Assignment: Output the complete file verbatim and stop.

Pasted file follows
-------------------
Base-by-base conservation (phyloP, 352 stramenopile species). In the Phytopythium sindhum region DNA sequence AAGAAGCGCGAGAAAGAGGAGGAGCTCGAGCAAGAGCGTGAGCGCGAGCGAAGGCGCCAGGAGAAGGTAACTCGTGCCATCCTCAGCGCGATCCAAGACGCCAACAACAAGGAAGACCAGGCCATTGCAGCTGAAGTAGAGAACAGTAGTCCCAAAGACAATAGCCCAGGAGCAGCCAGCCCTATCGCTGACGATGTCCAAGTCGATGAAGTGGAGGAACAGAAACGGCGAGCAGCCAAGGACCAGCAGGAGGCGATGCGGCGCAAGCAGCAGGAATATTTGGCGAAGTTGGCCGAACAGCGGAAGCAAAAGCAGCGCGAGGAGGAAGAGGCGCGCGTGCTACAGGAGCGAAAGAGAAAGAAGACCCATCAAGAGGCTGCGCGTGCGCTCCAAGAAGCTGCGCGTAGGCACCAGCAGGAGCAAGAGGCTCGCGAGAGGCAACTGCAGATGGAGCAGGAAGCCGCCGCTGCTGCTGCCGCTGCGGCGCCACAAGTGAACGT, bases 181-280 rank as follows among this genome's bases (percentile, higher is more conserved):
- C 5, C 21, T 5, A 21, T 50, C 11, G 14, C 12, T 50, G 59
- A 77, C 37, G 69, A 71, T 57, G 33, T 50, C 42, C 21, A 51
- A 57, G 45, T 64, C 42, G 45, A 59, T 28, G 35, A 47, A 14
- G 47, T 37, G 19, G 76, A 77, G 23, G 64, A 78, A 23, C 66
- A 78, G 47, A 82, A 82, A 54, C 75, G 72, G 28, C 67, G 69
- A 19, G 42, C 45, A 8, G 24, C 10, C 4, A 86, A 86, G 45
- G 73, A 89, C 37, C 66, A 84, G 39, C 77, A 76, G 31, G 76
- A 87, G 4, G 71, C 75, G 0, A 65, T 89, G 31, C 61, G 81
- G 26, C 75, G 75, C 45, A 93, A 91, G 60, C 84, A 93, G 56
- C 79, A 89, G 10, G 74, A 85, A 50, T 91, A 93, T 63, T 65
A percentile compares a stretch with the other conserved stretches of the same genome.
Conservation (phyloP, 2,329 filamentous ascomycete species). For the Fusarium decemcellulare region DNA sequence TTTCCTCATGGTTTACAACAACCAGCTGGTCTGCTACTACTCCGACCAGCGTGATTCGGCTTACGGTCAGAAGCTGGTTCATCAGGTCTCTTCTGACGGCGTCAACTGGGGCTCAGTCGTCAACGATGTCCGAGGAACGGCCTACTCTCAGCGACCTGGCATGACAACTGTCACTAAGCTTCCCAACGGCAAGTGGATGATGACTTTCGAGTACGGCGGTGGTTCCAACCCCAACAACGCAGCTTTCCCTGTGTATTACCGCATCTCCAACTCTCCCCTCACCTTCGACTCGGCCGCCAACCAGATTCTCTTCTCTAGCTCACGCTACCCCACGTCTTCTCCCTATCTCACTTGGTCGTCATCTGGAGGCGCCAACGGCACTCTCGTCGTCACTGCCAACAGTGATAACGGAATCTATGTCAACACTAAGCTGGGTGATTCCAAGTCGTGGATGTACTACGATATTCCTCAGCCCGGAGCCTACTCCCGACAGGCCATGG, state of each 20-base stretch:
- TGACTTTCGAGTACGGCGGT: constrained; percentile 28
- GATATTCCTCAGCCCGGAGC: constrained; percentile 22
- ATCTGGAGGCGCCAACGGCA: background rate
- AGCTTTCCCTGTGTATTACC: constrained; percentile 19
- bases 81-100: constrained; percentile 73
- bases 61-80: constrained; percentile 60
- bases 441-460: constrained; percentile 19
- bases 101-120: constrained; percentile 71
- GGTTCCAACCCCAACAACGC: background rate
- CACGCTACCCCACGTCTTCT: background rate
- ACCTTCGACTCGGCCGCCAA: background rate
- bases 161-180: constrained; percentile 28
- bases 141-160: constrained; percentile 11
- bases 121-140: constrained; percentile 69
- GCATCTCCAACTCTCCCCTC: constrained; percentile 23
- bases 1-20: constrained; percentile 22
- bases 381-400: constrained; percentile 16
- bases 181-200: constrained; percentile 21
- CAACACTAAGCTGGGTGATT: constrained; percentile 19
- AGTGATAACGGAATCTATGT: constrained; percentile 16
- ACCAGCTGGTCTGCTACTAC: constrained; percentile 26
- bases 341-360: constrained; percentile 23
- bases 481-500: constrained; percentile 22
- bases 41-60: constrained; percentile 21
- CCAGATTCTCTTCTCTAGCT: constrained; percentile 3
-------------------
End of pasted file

Base-by-base conservation (phyloP, 352 stramenopile species). In the Phytopythium sindhum region DNA sequence AAGAAGCGCGAGAAAGAGGAGGAGCTCGAGCAAGAGCGTGAGCGCGAGCGAAGGCGCCAGGAGAAGGTAACTCGTGCCATCCTCAGCGCGATCCAAGACGCCAACAACAAGGAAGACCAGGCCATTGCAGCTGAAGTAGAGAACAGTAGTCCCAAAGACAATAGCCCAGGAGCAGCCAGCCCTATCGCTGACGATGTCCAAGTCGATGAAGTGGAGGAACAGAAACGGCGAGCAGCCAAGGACCAGCAGGAGGCGATGCGGCGCAAGCAGCAGGAATATTTGGCGAAGTTGGCCGAACAGCGGAAGCAAAAGCAGCGCGAGGAGGAAGAGGCGCGCGTGCTACAGGAGCGAAAGAGAAAGAAGACCCATCAAGAGGCTGCGCGTGCGCTCCAAGAAGCTGCGCGTAGGCACCAGCAGGAGCAAGAGGCTCGCGAGAGGCAACTGCAGATGGAGCAGGAAGCCGCCGCTGCTGCTGCCGCTGCGGCGCCACAAGTGAACGT, bases 181-280 rank as follows among this genome's bases (percentile, higher is more conserved):
- C 5, C 21, T 5, A 21, T 50, C 11, G 14, C 12, T 50, G 59
- A 77, C 37, G 69, A 71, T 57, G 33, T 50, C 42, C 21, A 51
- A 57, G 45, T 64, C 42, G 45, A 59, T 28, G 35, A 47, A 14
- G 47, T 37, G 19, G 76, A 77, G 23, G 64, A 78, A 23, C 66
- A 78, G 47, A 82, A 82, A 54, C 75, G 72, G 28, C 67, G 69
- A 19, G 42, C 45, A 8, G 24, C 10, C 4, A 86, A 86, G 45
- G 73, A 89, C 37, C 66, A 84, G 39, C 77, A 76, G 31, G 76
- A 87, G 4, G 71, C 75, G 0, A 65, T 89, G 31, C 61, G 81
- G 26, C 75, G 75, C 45, A 93, A 91, G 60, C 84, A 93, G 56
- C 79, A 89, G 10, G 74, A 85, A 50, T 91, A 93, T 63, T 65
A percentile compares a stretch with the other conserved stretches of the same genome.
Conservation (phyloP, 2,329 filamentous ascomycete species). For the Fusarium decemcellulare region DNA sequence TTTCCTCATGGTTTACAACAACCAGCTGGTCTGCTACTACTCCGACCAGCGTGATTCGGCTTACGGTCAGAAGCTGGTTCATCAGGTCTCTTCTGACGGCGTCAACTGGGGCTCAGTCGTCAACGATGTCCGAGGAACGGCCTACTCTCAGCGACCTGGCATGACAACTGTCACTAAGCTTCCCAACGGCAAGTGGATGATGACTTTCGAGTACGGCGGTGGTTCCAACCCCAACAACGCAGCTTTCCCTGTGTATTACCGCATCTCCAACTCTCCCCTCACCTTCGACTCGGCCGCCAACCAGATTCTCTTCTCTAGCTCACGCTACCCCACGTCTTCTCCCTATCTCACTTGGTCGTCATCTGGAGGCGCCAACGGCACTCTCGTCGTCACTGCCAACAGTGATAACGGAATCTATGTCAACACTAAGCTGGGTGATTCCAAGTCGTGGATGTACTACGATATTCCTCAGCCCGGAGCCTACTCCCGACAGGCCATGG, state of each 20-base stretch:
- TGACTTTCGAGTACGGCGGT: constrained; percentile 28
- GATATTCCTCAGCCCGGAGC: constrained; percentile 22
- ATCTGGAGGCGCCAACGGCA: background rate
- AGCTTTCCCTGTGTATTACC: constrained; percentile 19
- bases 81-100: constrained; percentile 73
- bases 61-80: constrained; percentile 60
- bases 441-460: constrained; percentile 19
- bases 101-120: constrained; percentile 71
- GGTTCCAACCCCAACAACGC: background rate
- CACGCTACCCCACGTCTTCT: background rate
- ACCTTCGACTCGGCCGCCAA: background rate
- bases 161-180: constrained; percentile 28
- bases 141-160: constrained; percentile 11
- bases 121-140: constrained; percentile 69
- GCATCTCCAACTCTCCCCTC: constrained; percentile 23
- bases 1-20: constrained; percentile 22
- bases 381-400: constrained; percentile 16
- bases 181-200: constrained; percentile 21
- CAACACTAAGCTGGGTGATT: constrained; percentile 19
- AGTGATAACGGAATCTATGT: constrained; percentile 16
- ACCAGCTGGTCTGCTACTAC: constrained; percentile 26
- bases 341-360: constrained; percentile 23
- bases 481-500: constrained; percentile 22
- bases 41-60: constrained; percentile 21
- CCAGATTCTCTTCTCTAGCT: constrained; percentile 3